Another reason I ask that, is of course I am interested in the politics of carsharing and would like to know whether carsharing is more successful (the number of users, public support for it, funding, etc.) if it is first utilized by a company, university, government, neighborhood, or by influential citizens?
*** I will be attending the Transportation Research Board 's 84th Annual Meeting in Washington, D.C. this coming week and will be sure to pose the same questions, but any advice you can share with me this semester would be very much appreciated.
Thank you for your time and interest.
Alexandra Ritchie, Master's Candidate 2005
LBJ School of Public Affairs
The University of Texas at Austin
From: Dave Brook [mailto:email@example.com]
Sent: Saturday, January 08, 2005 12:33 AM
Subject: Re: [WorldCarShare] Carsharing in Austin, Texas? (advice for graduate student)
You're not the only one who thinks Austin is a good candidate for carsharing, Dana Stidham, who did her Masters Degree in Community & Regional Affairs there, did a lot of research on the subject and wrote a long paper about it several years ago. She did it when carsharing was just getting started in the US so there really were no companies for her to talk to. A version of her paper was published in Planning Forum. She's now a planner for the City of Round Rock, Texas, so you should talk to her first. I think the topic is well worth exploring in greater detail.
> I know that other graduate students are asking about methodology,
> but my question to all of you is really about setting some parameters
> for my research. Given all of these factors that I have mentioned, is it
> worth conducting research on just one of these potential markets or
> clients (the University as entity, student population as a market
> segment, commuter population, Austin residents, etc.)? For example, if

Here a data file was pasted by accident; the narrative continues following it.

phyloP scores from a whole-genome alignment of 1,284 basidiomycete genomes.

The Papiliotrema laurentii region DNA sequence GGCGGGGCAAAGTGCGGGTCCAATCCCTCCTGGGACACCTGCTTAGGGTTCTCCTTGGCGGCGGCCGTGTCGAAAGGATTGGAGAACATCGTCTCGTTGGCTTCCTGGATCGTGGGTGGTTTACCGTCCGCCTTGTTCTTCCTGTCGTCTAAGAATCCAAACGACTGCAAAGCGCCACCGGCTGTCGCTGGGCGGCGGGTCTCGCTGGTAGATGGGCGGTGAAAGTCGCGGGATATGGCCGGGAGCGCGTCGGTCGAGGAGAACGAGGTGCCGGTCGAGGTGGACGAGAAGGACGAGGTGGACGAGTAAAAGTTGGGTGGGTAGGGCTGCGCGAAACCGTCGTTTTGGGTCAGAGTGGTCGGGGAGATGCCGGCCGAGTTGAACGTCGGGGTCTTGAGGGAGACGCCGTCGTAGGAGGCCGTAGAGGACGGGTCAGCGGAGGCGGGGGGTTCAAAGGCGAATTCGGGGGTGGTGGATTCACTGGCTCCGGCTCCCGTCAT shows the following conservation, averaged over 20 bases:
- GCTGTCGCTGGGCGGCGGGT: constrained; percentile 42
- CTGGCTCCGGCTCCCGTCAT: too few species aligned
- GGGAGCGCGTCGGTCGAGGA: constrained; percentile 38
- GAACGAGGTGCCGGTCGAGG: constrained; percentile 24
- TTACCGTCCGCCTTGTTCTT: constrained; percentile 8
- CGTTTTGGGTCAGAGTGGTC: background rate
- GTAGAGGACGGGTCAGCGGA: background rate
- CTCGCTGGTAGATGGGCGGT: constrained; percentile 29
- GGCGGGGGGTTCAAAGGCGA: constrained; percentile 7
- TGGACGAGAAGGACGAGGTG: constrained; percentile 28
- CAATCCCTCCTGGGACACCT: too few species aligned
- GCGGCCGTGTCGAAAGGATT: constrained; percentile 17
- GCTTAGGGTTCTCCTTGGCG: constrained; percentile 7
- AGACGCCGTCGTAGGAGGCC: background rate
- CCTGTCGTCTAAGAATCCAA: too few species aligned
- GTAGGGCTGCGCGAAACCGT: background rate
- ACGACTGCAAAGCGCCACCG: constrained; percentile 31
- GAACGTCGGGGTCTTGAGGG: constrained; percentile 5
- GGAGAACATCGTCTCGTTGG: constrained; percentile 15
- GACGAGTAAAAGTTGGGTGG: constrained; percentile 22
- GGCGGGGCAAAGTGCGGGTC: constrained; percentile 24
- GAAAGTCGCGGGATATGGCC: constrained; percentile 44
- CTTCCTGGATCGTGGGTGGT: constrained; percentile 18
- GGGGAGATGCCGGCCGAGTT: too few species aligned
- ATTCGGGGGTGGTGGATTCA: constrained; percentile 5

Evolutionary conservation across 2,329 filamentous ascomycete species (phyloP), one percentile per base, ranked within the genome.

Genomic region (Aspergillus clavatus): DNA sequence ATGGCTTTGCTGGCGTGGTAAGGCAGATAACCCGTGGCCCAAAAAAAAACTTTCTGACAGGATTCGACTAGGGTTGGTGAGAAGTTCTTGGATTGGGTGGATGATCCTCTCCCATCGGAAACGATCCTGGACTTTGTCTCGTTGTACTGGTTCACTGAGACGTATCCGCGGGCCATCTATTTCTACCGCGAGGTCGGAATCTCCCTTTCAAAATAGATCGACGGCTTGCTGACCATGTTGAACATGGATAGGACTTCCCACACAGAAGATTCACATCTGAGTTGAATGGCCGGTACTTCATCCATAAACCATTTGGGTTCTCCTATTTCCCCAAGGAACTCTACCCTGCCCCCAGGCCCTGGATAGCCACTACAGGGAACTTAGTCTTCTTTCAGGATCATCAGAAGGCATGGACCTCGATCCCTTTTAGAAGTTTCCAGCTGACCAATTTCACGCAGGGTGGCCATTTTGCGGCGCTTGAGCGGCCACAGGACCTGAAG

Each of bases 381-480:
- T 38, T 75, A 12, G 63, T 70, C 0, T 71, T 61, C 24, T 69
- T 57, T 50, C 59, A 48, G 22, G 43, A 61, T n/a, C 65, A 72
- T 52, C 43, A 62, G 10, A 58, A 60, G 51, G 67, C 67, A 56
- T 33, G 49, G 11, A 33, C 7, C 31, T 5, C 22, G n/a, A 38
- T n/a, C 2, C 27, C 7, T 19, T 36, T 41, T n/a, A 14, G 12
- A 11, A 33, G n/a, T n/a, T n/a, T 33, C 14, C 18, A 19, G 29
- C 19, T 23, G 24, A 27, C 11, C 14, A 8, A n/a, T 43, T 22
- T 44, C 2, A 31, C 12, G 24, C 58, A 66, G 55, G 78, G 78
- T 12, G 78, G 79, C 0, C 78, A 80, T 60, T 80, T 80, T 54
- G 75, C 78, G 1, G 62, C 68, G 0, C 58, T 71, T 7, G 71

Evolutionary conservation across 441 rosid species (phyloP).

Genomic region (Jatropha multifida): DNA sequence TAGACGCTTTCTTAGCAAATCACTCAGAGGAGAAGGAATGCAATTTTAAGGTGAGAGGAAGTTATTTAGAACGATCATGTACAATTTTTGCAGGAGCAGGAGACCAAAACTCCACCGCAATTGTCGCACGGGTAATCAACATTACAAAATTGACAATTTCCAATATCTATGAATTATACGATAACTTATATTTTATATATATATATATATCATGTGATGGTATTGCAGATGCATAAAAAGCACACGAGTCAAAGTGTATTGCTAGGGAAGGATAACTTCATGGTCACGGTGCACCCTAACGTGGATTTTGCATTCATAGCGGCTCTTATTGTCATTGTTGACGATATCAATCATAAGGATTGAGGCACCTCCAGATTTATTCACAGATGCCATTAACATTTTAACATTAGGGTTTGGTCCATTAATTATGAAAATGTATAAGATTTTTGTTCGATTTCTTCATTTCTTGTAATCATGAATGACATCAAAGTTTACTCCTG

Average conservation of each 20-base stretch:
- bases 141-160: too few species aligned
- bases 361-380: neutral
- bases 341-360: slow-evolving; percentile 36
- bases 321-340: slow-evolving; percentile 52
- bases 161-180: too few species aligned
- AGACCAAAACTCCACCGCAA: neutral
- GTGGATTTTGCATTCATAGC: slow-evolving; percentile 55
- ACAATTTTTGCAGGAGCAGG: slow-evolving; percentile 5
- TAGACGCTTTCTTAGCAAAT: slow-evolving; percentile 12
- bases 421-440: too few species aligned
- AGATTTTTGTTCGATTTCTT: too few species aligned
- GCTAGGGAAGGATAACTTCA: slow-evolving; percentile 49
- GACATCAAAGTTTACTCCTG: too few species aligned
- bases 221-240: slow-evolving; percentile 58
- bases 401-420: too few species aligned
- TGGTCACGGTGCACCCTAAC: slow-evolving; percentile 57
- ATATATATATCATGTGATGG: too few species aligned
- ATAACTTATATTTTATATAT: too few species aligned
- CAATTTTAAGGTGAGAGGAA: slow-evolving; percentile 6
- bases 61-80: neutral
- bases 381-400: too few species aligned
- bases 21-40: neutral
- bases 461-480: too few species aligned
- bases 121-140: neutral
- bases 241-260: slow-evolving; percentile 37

> I wanted to ask, "What would it cost to establish a carsharing service
> in Austin?", should I narrow it down to one that would serve the
> students living on and near campus?
I'd leave the question general and in your conversations with various providers, you'll have a better sense of if/how to narrow the topic.
> Another reason I ask that, is of course I am interested in the
> politics of carsharing and would like to know whether carsharing is
> more successful (the number of users, public support for it, funding,
> etc.) if it is first utilized by a company, university, government,
> neighborhood, or by influential citizens?
Currently, Adam Millard-Ball of the consulting firm of Nelson Nygard is midway thru a large project to get at some of the questions. If
you'll be at TRB be sure to attend the special carsharing meeting at the Hilton, on Tuesday, January 11, 8am to 9:45am. I'm sure you'll be
able to meet many of the players then (unfortunately, I won't be there). You may also want to visit the offices of Zipcar and Flexcar,
both of which operate there.
Carsharing: Sustainable transport's missing link!
Go to World CarShare: http://WorldCarShare.com
The broader issues behind carsharing? Check out the New Mobility Agenda at http://www.newmobility.org
Free video- and voice-conferencing: click http://newmobilitypartners.org